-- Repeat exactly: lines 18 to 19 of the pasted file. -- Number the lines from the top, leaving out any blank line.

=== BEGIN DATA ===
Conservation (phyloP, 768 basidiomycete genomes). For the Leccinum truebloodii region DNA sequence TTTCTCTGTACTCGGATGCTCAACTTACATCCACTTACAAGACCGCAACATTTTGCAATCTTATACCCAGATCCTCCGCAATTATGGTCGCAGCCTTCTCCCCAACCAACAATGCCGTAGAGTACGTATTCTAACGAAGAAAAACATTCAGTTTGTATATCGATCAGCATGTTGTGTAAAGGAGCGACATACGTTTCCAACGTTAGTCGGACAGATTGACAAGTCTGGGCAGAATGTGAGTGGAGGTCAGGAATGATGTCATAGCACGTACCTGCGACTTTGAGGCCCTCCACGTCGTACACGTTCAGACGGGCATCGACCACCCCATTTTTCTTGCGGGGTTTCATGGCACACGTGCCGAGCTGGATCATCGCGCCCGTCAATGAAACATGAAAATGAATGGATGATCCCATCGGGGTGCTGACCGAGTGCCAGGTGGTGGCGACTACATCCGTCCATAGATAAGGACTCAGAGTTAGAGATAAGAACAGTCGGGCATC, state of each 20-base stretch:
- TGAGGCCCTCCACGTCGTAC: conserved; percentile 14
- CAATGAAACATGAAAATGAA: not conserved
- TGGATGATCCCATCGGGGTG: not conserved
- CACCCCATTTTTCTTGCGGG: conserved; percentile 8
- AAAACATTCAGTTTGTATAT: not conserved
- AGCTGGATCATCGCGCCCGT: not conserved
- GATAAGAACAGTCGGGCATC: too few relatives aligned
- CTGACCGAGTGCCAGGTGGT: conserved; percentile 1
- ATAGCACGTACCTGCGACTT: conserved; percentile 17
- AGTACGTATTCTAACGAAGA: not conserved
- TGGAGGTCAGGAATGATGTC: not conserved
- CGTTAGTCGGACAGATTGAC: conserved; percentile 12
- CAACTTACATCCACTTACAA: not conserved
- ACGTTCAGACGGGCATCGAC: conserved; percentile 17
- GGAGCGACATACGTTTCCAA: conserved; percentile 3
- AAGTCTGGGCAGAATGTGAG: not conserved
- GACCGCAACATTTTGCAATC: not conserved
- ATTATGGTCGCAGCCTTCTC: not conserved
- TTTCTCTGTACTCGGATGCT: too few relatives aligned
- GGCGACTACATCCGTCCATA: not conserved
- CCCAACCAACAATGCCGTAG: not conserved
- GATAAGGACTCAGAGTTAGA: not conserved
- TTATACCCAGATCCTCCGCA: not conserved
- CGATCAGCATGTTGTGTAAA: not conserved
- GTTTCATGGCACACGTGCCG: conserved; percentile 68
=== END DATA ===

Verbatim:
- GACCGCAACATTTTGCAATC: not conserved
- ATTATGGTCGCAGCCTTCTC: not conserved